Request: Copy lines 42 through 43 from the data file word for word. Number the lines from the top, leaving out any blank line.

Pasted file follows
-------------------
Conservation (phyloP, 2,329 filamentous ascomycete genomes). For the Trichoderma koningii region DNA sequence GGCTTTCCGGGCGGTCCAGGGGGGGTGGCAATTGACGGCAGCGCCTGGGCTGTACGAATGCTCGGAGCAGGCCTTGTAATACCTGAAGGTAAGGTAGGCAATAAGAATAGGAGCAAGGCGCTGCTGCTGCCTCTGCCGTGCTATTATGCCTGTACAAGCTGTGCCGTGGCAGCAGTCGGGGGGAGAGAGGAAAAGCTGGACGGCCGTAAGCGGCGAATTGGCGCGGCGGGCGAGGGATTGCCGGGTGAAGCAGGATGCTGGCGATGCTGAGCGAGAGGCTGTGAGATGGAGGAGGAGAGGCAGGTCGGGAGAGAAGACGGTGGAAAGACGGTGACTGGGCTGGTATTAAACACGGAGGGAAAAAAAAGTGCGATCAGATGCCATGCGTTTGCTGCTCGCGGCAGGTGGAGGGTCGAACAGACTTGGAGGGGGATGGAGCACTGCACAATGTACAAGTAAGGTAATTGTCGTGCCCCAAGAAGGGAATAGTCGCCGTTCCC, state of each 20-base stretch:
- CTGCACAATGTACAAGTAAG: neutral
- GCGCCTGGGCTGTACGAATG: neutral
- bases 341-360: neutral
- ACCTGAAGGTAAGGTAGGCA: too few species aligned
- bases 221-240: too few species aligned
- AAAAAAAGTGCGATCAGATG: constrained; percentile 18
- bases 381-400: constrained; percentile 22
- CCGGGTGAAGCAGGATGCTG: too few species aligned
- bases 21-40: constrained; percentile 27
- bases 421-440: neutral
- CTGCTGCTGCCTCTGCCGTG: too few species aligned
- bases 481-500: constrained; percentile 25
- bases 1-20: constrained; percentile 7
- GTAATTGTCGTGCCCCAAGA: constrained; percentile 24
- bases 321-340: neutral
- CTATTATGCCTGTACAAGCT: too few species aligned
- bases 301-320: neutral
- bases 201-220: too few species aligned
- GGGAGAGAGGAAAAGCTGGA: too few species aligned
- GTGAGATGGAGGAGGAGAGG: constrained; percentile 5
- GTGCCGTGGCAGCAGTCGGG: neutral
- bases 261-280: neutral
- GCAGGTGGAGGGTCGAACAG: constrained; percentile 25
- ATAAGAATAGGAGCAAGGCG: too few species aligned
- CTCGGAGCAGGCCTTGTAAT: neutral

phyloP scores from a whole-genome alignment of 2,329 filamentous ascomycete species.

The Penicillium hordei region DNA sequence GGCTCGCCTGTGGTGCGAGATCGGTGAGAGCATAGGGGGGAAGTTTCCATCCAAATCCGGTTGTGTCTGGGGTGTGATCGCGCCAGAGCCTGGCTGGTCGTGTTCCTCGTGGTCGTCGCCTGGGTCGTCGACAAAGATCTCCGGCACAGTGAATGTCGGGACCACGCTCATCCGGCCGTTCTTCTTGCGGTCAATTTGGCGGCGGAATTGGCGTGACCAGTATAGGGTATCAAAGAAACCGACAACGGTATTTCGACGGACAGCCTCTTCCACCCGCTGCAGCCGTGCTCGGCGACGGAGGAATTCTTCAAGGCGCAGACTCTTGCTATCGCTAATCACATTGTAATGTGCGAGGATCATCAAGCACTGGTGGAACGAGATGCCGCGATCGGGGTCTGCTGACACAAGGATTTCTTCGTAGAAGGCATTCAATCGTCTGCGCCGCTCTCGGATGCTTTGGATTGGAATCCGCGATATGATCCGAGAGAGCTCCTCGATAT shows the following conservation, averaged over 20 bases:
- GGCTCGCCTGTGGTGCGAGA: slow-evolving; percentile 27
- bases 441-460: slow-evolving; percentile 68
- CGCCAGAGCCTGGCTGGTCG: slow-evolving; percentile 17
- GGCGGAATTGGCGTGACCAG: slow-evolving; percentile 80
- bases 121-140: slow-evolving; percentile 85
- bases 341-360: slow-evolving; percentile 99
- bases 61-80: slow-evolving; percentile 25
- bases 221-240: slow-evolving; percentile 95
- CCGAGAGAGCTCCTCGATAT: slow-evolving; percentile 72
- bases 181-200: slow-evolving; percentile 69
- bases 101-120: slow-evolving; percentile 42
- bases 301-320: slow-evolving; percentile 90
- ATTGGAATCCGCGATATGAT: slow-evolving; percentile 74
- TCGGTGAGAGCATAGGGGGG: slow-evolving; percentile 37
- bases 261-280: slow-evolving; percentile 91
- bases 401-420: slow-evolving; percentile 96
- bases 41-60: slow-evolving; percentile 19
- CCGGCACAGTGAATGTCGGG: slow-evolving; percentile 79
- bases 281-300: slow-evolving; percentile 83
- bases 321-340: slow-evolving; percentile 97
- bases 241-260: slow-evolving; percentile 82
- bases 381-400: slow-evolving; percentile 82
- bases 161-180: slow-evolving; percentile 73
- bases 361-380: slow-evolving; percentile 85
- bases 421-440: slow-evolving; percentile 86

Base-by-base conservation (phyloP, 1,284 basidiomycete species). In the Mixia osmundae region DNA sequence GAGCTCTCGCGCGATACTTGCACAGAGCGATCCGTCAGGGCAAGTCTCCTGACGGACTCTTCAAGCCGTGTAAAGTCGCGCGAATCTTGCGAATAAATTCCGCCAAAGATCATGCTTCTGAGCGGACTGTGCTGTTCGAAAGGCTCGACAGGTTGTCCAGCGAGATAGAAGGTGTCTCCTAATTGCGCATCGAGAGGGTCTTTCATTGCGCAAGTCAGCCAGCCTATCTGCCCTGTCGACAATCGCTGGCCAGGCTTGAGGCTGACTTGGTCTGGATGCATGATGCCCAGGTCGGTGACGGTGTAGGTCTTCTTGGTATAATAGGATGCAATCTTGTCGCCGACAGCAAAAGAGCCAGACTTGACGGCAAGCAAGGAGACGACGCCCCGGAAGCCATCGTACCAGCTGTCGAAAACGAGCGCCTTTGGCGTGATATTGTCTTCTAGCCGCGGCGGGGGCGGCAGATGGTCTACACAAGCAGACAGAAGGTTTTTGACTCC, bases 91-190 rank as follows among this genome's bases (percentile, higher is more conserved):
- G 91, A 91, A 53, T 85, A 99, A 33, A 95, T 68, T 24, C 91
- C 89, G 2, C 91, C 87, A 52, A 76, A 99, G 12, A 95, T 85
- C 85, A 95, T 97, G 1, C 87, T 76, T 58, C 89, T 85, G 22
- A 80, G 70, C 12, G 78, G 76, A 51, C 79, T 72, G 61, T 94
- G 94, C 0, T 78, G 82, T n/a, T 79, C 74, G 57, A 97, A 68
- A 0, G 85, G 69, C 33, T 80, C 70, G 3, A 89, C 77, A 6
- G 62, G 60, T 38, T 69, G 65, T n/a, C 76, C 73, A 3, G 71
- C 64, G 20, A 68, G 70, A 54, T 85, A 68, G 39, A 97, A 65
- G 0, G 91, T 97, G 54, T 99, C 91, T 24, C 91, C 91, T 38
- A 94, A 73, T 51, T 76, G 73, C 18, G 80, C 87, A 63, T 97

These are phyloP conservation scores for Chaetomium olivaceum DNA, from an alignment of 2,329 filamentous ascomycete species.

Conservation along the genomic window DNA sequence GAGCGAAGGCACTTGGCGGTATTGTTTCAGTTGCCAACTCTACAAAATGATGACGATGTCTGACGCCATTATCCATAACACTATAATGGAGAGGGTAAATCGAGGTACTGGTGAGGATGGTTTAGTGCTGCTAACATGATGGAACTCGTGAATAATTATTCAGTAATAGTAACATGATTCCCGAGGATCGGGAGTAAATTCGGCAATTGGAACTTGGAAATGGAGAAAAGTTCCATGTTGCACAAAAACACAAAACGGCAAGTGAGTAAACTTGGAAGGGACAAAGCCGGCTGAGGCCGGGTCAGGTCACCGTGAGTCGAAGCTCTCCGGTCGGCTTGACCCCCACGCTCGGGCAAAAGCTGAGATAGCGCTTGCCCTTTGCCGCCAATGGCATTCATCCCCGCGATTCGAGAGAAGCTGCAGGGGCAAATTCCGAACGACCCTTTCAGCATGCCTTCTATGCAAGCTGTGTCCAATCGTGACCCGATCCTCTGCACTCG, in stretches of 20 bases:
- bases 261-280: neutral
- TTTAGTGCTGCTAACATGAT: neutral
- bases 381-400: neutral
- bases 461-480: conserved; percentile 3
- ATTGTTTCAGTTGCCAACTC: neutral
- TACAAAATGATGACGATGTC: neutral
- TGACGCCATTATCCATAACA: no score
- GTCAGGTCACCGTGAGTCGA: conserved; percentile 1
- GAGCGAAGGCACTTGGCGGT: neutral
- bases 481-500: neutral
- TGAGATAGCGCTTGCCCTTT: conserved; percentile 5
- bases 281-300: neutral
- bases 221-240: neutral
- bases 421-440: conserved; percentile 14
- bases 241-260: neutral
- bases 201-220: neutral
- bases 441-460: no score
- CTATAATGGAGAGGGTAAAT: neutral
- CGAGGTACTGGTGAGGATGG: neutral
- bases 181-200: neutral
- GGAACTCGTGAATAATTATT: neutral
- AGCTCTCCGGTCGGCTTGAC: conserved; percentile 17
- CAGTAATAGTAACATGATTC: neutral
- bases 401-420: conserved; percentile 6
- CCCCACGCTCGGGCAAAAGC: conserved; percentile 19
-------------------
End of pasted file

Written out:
- TCGGTGAGAGCATAGGGGGG: slow-evolving; percentile 37
- bases 261-280: slow-evolving; percentile 91